According to an Email Threat Report by intelligence-led security company FireEye, one in every 101 emails in the first half of 2018 had malicious intent. Therefore, having the right level of cyber security has become pertinent to minimise and control damage.
Here, Artificial intelligence (AI) has been pitched as a potential solution which could learn to detect suspicious behaviour, stop cyber attackers in their tracks, and take some of the workload away from human teams. AI based security approach can allow organisations to confidently protect against today’s malware and predict malware of the future. According to report of Market Research Engine the Artificial Intelligence in Security Market is expected to exceed more than US$ 35 Billion by 2024.
In order to identify and foresee new threats of cybercrime, players in this space are constantly studying the evolution of technologies, capabilities and techniques.
For instance, IBM Research has developed DeepLocker, a new breed of highly targeted and evasive attack tools powered by AI. It is developed to better understand how several existing AI models can be combined with current malware techniques to create a particularly challenging new breed of malware.
Likewise, New York based Deep Instinct applies artificial intelligence’s deep learning to cyber security to protects against zero-day threats and APT attacks with unmatched accuracy. Deep Instinct safeguards the enterprise’s endpoints and/or any mobile devices against any threat, on any infrastructure, whether or not connected to the network or to the Internet.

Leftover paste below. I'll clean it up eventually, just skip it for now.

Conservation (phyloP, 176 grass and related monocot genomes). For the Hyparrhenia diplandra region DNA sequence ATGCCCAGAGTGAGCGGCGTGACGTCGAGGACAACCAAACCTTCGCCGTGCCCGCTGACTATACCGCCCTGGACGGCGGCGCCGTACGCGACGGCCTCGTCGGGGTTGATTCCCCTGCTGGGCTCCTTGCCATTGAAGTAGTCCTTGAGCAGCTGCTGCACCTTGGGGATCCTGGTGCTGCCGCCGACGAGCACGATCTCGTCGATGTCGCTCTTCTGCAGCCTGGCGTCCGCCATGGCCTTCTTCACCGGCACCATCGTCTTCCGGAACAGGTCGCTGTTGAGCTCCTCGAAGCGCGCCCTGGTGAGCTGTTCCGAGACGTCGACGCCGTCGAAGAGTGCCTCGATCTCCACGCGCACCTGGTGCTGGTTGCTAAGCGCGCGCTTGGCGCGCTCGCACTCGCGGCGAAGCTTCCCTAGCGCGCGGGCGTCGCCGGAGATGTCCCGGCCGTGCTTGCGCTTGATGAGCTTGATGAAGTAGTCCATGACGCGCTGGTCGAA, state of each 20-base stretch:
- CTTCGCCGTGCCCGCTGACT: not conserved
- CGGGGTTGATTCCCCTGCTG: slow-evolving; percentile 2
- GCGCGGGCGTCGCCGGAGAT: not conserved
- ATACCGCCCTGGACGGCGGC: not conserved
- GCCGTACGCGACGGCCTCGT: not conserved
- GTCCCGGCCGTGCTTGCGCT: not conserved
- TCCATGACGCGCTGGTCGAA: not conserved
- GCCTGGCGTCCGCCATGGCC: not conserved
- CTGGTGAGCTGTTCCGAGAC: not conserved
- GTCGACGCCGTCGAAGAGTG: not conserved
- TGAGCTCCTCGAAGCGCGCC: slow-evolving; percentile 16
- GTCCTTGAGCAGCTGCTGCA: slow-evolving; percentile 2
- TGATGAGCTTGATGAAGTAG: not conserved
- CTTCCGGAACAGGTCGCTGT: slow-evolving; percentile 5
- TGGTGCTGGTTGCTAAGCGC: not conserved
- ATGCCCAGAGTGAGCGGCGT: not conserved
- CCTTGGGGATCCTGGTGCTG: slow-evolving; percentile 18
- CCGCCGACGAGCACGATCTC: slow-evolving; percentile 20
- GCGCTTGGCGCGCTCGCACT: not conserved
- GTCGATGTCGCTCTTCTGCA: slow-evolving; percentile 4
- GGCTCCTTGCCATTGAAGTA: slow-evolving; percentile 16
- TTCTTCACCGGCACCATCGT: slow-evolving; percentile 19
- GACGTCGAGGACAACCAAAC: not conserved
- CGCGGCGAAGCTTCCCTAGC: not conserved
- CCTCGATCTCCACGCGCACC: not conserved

Further, California based Cylance applies artificial intelligence, algorithmic science and machine learning to cyber?. By coupling sophisticated math and machine learning with a unique understanding of a hacker’s mentality, Cylance provides the technology and services to be truly predictive and preventive against advanced threats.
Similarly, Cambridge based Darktrace uses machine learning and AI algorithms to detect and respond to cyber-threats across diverse digital environments, including cloud and virtualized networks, IoT and industrial control systems. The technology is self-learning and requires no set-up, identifying threats in real time and updating its understanding as the environment changes.
As malware detection techniques continue to evolve, with time AI will play a greater role. Although today human resources are involved in combating evasive malware, the recent developments in AI will dramatically lessen our reliance on human intervention.
Credits : Akhil Handa,Pankaj Tadas